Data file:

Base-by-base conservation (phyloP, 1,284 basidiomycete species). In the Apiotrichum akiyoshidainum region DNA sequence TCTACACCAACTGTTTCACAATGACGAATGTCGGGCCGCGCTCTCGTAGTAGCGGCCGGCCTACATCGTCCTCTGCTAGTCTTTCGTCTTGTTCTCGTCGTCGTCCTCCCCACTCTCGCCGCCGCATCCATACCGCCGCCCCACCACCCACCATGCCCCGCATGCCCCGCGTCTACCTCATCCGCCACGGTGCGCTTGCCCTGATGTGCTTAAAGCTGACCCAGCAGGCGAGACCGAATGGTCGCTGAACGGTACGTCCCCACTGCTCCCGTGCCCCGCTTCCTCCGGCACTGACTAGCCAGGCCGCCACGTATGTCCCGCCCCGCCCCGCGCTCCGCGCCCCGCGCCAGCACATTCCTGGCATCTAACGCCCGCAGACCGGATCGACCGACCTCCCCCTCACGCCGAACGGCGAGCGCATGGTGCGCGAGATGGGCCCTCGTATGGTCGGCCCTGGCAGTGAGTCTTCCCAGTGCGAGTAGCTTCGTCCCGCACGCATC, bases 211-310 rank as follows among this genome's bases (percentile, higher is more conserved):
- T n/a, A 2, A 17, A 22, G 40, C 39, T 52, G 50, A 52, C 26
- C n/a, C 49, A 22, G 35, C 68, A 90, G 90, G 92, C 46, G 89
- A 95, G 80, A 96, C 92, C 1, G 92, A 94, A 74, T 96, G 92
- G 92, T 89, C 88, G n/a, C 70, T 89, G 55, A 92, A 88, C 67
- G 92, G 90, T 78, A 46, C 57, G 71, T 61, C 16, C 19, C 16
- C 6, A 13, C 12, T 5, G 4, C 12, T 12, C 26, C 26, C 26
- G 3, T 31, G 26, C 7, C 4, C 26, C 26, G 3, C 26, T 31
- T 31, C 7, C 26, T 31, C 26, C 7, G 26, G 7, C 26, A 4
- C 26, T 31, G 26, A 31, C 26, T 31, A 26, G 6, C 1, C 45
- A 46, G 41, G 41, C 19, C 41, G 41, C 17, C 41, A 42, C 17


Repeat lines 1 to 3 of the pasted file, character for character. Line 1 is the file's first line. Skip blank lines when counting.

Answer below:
Base-by-base conservation (phyloP, 1,284 basidiomycete species). In the Apiotrichum akiyoshidainum region DNA sequence TCTACACCAACTGTTTCACAATGACGAATGTCGGGCCGCGCTCTCGTAGTAGCGGCCGGCCTACATCGTCCTCTGCTAGTCTTTCGTCTTGTTCTCGTCGTCGTCCTCCCCACTCTCGCCGCCGCATCCATACCGCCGCCCCACCACCCACCATGCCCCGCATGCCCCGCGTCTACCTCATCCGCCACGGTGCGCTTGCCCTGATGTGCTTAAAGCTGACCCAGCAGGCGAGACCGAATGGTCGCTGAACGGTACGTCCCCACTGCTCCCGTGCCCCGCTTCCTCCGGCACTGACTAGCCAGGCCGCCACGTATGTCCCGCCCCGCCCCGCGCTCCGCGCCCCGCGCCAGCACATTCCTGGCATCTAACGCCCGCAGACCGGATCGACCGACCTCCCCCTCACGCCGAACGGCGAGCGCATGGTGCGCGAGATGGGCCCTCGTATGGTCGGCCCTGGCAGTGAGTCTTCCCAGTGCGAGTAGCTTCGTCCCGCACGCATC, bases 211-310 rank as follows among this genome's bases (percentile, higher is more conserved):
- T n/a, A 2, A 17, A 22, G 40, C 39, T 52, G 50, A 52, C 26
- C n/a, C 49, A 22, G 35, C 68, A 90, G 90, G 92, C 46, G 89